I have chosen to use two influence areas — one sampling the western Great Australian Bight, south-east of Perth, and another a broad area of the north-west Tasman Sea:

SST influence boxes

 
Both were chosen by manual optimisation of the correlations of the winter average SST across the box with peak snow depth — itself a form of over-fitting. I do not know whether the chosen bounds represent a physical influence, or a region of higher data quality in the historical record (more ship passes) … or perhaps just arise by chance (which would make them poorly suited to prediction). Future model performance may tell.

 
The correlations look like this (not detrended):

Spencers Creek season peak snow depth vs Perth SST

Spencers Creek season peak snow depth vs Tasman Sea SST

 
Both SST samples show strong uptrends; the Tasman very strong. For the model proper I’m again using linearly detrended SSTs, this time rotated about 2020. Without detrending the model needs its calendar year term again — with a positive coefficient (depth increasing with time!). Presumably that is because the uptrends in the SST series are a little too strong relative to the correlation of their year-to-year variations with peak snow depth. Linear detrending doesn’t alter the model outcome at all (with the calendar year term in — because it is a completely linear model).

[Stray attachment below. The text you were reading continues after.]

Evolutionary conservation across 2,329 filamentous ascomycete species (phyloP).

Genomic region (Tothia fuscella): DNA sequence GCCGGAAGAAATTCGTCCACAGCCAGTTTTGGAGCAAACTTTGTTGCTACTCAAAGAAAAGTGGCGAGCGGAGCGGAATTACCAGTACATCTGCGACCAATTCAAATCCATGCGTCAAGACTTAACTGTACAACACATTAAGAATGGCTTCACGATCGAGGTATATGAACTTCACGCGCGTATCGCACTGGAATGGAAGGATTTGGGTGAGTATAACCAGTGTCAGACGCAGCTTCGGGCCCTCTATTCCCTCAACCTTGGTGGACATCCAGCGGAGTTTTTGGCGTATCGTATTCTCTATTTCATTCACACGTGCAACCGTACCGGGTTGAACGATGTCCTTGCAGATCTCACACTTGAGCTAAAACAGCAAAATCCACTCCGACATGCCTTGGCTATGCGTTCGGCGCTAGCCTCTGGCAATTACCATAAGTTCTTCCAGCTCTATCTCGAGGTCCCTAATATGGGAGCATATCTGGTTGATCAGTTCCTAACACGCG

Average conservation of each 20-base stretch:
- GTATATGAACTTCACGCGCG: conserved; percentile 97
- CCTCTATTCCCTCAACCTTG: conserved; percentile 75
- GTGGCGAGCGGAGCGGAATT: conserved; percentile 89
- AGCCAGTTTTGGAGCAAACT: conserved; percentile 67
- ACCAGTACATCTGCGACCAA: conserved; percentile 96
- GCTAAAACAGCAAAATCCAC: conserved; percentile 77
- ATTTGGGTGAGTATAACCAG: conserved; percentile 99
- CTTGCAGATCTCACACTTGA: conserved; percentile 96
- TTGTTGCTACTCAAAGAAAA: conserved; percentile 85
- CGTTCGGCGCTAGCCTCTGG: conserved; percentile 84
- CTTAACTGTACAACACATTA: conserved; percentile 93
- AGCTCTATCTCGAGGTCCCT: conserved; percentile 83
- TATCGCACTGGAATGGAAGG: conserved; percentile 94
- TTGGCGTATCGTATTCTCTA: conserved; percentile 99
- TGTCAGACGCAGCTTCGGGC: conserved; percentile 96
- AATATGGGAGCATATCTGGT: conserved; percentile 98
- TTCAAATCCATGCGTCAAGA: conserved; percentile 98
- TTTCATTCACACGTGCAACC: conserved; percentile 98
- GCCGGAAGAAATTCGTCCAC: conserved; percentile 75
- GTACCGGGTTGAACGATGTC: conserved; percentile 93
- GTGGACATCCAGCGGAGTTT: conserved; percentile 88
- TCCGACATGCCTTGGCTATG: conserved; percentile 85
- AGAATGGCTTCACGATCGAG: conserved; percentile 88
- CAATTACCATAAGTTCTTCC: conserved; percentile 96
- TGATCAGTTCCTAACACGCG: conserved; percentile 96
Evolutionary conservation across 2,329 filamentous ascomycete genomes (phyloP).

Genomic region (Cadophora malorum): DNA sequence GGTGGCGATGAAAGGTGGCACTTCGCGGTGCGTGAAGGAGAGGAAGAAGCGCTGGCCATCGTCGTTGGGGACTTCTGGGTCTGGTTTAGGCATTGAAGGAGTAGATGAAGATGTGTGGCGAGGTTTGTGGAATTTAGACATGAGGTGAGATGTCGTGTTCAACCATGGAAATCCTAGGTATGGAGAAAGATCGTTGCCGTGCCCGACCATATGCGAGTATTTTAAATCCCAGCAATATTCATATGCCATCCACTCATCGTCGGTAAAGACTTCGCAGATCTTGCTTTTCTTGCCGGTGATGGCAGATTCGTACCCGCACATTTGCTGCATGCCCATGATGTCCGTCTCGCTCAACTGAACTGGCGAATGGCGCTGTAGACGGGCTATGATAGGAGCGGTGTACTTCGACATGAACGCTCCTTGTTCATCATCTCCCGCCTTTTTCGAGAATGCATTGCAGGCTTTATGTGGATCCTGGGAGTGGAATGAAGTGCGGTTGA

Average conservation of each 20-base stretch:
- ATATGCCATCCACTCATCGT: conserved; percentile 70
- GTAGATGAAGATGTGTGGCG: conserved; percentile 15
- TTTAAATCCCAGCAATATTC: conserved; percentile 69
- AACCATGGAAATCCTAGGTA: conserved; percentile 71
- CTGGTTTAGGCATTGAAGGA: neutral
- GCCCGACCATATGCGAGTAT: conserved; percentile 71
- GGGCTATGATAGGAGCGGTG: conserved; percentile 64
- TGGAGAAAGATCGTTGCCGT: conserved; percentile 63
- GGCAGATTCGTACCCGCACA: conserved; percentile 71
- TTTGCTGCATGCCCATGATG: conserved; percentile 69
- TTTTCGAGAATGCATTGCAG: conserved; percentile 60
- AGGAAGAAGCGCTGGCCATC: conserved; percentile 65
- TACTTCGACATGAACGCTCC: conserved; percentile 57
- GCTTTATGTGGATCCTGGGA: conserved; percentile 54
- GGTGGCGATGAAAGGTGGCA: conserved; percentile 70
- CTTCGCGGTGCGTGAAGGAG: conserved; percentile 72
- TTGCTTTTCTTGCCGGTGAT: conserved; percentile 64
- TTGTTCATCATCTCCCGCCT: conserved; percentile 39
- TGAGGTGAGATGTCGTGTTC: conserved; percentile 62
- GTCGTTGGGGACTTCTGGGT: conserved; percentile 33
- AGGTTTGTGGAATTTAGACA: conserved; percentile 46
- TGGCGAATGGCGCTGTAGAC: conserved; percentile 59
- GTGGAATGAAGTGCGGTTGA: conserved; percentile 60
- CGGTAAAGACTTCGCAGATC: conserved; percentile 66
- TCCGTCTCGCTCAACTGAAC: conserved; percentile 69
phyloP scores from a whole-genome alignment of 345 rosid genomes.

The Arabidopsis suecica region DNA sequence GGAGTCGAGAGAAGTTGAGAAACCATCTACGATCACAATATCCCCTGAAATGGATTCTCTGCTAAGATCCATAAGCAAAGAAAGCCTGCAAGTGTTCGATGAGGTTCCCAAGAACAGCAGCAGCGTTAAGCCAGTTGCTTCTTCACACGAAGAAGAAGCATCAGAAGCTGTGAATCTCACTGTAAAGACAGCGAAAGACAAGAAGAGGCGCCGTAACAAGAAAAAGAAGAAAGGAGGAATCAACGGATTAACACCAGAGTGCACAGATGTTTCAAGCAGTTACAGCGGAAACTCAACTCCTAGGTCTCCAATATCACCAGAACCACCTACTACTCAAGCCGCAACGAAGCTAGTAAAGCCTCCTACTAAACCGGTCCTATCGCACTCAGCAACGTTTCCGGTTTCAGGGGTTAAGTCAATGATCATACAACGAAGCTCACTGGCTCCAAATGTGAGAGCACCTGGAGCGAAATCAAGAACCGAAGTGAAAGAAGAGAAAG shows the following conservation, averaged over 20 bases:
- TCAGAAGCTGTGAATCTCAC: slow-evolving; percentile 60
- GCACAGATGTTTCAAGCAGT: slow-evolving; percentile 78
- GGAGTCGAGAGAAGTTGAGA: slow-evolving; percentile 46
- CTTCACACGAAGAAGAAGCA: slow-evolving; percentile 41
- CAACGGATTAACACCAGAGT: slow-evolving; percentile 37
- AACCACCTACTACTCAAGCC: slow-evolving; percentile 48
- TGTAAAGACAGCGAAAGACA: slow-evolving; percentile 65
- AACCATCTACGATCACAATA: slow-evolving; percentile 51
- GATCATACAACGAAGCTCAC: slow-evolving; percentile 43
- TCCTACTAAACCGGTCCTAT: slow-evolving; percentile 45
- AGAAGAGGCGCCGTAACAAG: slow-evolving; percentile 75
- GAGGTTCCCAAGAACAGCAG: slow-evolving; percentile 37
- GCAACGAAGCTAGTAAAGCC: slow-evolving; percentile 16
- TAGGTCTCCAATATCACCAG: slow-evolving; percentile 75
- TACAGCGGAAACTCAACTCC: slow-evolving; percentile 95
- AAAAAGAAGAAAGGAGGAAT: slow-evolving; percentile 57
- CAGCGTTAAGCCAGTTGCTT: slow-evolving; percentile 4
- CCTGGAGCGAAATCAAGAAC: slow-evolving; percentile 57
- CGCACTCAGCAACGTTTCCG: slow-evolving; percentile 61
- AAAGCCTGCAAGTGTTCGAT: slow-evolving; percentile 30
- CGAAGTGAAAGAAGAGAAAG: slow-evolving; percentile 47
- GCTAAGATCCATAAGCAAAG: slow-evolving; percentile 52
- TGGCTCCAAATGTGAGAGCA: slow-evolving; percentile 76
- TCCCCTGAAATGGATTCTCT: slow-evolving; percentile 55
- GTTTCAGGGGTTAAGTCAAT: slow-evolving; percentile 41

Outcome — the MkV model

The new six-parameter model equation is:

  Spencers Creek peak depth (cm) = 263 – 16.6 x AAO + 2.59 x SOI – 46.5 x SST_Perth – 84.9 x SST_Tasman + 585 x aerosol + 0.02 x sunspots

 
Compared to the previous MkIV model it goes like this:

MkV model vs old MkIV model

 
As said, the improvement is slight. The standard deviation of the residuals falls by about 2 cm from 44 cm to 42 cm. I think it’s a better model.

 
The 2018 prediction will be out shortly.

 

Notes

1. Snow depth at ~1830 m elevation at Spencers Creek near Charlotte Pass, NSW, midway between Perisher Valley and Thredbo; data from Snowy Hydro Limited.